Hello, friends! I hope you have been making the most of the wonderful warm weather we have had this summer! Over the last week or two I have noticed a little chill in the early mornings, and a little less daylight in each day, but I am enjoying every minute of the warmth. No air conditioning needed for this girl! We have enough “natural air conditioning” (aka winter) to do anything to usurp the heat. Just sit back, enjoy and read on!
One of my favorite parts of the season’s warm weather has been the wonderful fresh produce that has been grown locally. Zucchini, tomatoes, corn, beans…you name it, and it seems to be available, plentiful, and simply beautiful. The displays in the markets and at roadside stands will entice the most wary of veggie eaters, and offer inspiration to the creative minded cooks. This is the one of the times of year I enjoy most!
As we so often hear, shopping local is a bonus, not only in availability, but also in some health benefits. We all know that bees offer the pollination that results in the flowers we enjoy, but that same process also adds to the healthfulness of our produce. Local pollens- and for many of us, allergens- are transferred by bees. The bees use that pollen while they produce honey, which can be eaten as a non-pharmaceutical allergy inhibitor. Another healthful benefit is that local produce does not need to be treated with chemical preservatives or waxes to extend shelf life, as it does not travel great distances to get to us.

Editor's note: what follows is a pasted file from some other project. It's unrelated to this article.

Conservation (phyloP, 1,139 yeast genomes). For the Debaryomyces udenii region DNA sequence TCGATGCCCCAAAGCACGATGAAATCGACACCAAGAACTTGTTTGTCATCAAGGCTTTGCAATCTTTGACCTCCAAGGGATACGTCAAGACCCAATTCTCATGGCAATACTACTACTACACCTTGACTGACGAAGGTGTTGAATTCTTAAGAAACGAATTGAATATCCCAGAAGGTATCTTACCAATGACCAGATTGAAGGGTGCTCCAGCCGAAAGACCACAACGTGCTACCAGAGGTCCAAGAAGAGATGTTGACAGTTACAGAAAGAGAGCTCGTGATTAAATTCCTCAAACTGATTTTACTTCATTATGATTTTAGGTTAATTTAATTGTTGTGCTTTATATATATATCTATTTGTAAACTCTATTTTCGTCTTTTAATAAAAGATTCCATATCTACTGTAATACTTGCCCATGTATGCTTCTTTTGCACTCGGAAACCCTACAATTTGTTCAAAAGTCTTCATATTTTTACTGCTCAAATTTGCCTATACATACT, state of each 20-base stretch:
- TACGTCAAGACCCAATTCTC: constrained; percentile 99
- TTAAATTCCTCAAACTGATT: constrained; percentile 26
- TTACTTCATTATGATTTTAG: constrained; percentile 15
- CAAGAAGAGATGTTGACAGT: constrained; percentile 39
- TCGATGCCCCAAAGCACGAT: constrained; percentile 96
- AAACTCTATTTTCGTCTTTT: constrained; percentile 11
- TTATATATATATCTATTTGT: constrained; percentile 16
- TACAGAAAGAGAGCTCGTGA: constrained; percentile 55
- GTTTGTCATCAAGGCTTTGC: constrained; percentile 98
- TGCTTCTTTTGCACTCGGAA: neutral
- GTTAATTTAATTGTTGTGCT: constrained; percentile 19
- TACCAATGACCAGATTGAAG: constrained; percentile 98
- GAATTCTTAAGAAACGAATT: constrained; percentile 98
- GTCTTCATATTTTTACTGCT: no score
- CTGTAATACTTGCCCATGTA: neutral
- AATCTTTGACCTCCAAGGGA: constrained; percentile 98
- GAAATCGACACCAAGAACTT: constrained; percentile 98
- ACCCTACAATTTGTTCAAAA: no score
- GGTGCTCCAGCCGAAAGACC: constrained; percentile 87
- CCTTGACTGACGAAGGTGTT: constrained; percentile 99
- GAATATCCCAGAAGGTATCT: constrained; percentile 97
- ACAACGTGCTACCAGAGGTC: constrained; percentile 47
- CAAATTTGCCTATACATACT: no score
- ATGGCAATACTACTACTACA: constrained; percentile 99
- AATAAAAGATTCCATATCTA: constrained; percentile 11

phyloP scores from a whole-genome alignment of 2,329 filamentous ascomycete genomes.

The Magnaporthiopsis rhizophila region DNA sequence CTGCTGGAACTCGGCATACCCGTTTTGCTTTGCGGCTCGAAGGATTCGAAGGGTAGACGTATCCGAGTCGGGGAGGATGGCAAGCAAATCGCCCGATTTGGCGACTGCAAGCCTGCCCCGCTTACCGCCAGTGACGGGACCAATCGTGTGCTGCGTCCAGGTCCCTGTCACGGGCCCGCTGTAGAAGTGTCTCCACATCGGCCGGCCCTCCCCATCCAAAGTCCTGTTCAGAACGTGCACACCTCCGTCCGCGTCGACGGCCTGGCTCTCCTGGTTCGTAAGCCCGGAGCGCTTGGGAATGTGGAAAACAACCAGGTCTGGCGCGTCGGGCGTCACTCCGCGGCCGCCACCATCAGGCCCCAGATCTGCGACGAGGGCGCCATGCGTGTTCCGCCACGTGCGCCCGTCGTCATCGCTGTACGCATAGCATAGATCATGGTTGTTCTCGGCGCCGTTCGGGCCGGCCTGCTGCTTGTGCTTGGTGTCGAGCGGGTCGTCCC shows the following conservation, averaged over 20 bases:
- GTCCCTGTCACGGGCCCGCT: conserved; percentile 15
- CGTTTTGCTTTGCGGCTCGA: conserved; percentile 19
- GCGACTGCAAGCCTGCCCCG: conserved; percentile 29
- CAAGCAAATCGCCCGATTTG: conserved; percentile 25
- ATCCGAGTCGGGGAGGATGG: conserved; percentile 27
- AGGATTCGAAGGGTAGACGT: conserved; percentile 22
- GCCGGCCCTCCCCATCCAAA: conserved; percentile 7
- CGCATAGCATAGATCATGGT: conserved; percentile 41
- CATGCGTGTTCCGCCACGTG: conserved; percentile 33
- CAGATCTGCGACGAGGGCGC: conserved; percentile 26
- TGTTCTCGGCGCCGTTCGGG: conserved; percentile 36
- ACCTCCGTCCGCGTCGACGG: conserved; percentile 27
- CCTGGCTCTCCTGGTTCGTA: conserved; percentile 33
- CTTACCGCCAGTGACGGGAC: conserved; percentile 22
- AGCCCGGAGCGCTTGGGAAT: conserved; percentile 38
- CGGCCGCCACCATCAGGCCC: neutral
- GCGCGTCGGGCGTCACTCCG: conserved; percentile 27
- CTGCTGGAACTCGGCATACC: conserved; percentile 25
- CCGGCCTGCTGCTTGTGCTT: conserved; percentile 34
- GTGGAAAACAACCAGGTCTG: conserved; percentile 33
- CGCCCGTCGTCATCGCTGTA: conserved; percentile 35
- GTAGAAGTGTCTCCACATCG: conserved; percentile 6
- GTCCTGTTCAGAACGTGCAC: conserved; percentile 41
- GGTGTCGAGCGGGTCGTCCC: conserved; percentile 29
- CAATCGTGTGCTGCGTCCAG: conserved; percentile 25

As with the handling of any food, a little common sense goes a long in assuring that our fresh produce stays fresh and tasty. Always rinse your produce before prepping and consuming it, and store it in appropriate containers under refrigeration once you have cut into it (meaning the other half of the melon you just ate for lunch or the rest of the cucumber you added to your salad need to be wrapped and put in the fridge!). Remember, the self-life of homegrown produce maybe a bit longer, because you are getting it straight from the garden, or a little shorter because it hasn’t been treated with any type of preservatives…my suggestion is simply to eat and enjoy every bite!
Sweet Corn and Tomato Salsa
- 2 ears of fresh sweet corn
- 2 large tomatoes, diced
- 2 T red onion, diced
- ¼ C fresh parsley, chopped
- 1 small jalapeno, finely diced
- ¼ C Olive oil
- 2 T Balsamic vinegar
Soak corn (husk on) in water for at least 1 hour, then grill until husk is charred. Allow to cool, remove husk and cut corn from cob.
Add corn kernels to remaining ingredients, mix well (but gently!). Chill well and serve with chips or crackers.
To read more of Vicki McGraw’s commentaries on good cooking, fine recipes and perfect party treats, visit www.jamestowngazette.com and click on Join Me in the Kitchen’s own page. The Jamestown Gazette is proud to present our county’s most creative and original writers for your enjoyment and enlightenment.